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Mileage Upheaval
by Rudy Maxa for Marketplace

When air travel declined in September, airlines began offering extra frequent flyer miles to encourage business. And last week, some airlines liberalized the rules for claiming award tickets. But is it all good news? Not necessarily, says our Savvy Traveler, Rudy Maxa.

Oh, sure it's been raining miles the last few months. Until the end of last year, almost anyone who pre-registered with an airline could earn double miles for flying. And until March 20th, you can still collect double miles aboard US Airways and Delta as long as you've pre-registered at the airlines' web sites.

Then things seemed to get even better with Northwest's announcement that it was eliminating blackout dates for award tickets. Those dates usually straddle the most popular times for flying, like the Christmas holidays. Several other airlines followed suit. Now, those kinds of decisions are trumpeted by airlines. But they don't go out of their way to publicize increases in the number of miles you need to claim a free ticket. Northwest and Continental, for example, both quietly raised the number of miles needed for a domestic ticket from 20 to 25,000. And unlike the competition, you still have to stay over a Saturday night to get that-otherwise, be prepared to cough up 50,000 miles.

It's time to change a few things in my never-ending course on maximizing miles.

See, airlines are trying to deal with mileage inflation. In the year 2000, according to WebFlyer-dot-com, flyers earned 12 per cent more miles than the previous year but the number of miles redeemed actually fell by a couple of percent. So what happens when you have inflation? Prices usually go up. Which is one reason why, beginning in May, Alaska Airlines' passengers will have to fork over 10,000 miles for an upgrade instead of the current 5,000.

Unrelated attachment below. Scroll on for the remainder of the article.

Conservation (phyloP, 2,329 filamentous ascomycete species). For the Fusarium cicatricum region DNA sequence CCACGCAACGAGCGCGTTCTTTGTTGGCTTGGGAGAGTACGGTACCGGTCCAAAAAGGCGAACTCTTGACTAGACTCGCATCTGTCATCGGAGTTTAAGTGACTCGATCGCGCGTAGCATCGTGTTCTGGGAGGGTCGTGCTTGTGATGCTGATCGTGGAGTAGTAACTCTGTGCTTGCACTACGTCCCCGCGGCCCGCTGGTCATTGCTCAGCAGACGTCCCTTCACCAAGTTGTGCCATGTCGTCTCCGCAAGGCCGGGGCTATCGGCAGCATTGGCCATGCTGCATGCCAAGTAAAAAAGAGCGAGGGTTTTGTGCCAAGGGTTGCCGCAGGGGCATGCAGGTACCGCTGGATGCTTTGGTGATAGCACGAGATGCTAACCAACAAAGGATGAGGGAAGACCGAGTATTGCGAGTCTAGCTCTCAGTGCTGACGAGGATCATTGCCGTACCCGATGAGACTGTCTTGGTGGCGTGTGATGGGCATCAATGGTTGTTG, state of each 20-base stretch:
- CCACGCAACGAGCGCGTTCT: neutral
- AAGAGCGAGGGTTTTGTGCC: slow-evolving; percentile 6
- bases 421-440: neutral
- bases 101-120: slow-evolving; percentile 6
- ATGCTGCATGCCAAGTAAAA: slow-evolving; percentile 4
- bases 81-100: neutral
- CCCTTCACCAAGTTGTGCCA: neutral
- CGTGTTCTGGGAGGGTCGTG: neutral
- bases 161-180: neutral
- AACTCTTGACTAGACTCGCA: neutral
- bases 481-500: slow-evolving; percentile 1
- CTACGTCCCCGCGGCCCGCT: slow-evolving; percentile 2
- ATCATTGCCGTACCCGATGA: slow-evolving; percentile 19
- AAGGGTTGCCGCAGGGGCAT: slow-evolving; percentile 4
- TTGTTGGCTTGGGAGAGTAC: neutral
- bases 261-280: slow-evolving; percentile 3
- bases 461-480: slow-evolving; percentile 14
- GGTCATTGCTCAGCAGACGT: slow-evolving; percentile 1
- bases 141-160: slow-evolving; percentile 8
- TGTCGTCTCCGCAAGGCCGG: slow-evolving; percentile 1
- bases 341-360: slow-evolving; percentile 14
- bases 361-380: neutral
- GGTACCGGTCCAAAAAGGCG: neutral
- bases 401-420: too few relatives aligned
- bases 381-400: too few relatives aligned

So what do you do? Well, you have to get better at the game, too. Here's my most important tip of the day: Make a habit of checking out the web site of the airlines you fly most. The other day I browsed the Continental web site and learned I could convert American Express Membership Points-earned when I use my Amex card-into Continental miles at a 25 per cent premium through mid March. If I happened to be flying the airline's new non-stop flight between Houston and Amsterdam, I could earn 4,000 extra miles. If, of course, I knew to register before traveling.

At Delta's site, I learned if I booked an award ticket on line, I could save 5,000 miles on domestic coach and business class tickets, as well as on free tickets to Central and South America. I could save 10,000 miles on award tickets to Europe. Most of those offers, by the way, expire toward the end of March.

Now, don't get your hopes up when you hear blackout dates have been eliminated. Those are still the most popular times for flying, so if you want to snare an award ticket, you'd best plan way ahead. If you have your eye on a free ticket between the US and Europe this summer, for example, you should pick up the phone just as soon as this show ends and begin shopping for available dates.

There IS such a thing as a free ticket. But today that requires cunning and constant vigilance. From the Savvy Traveler, I'm Rudy Maxa for Marketplace.

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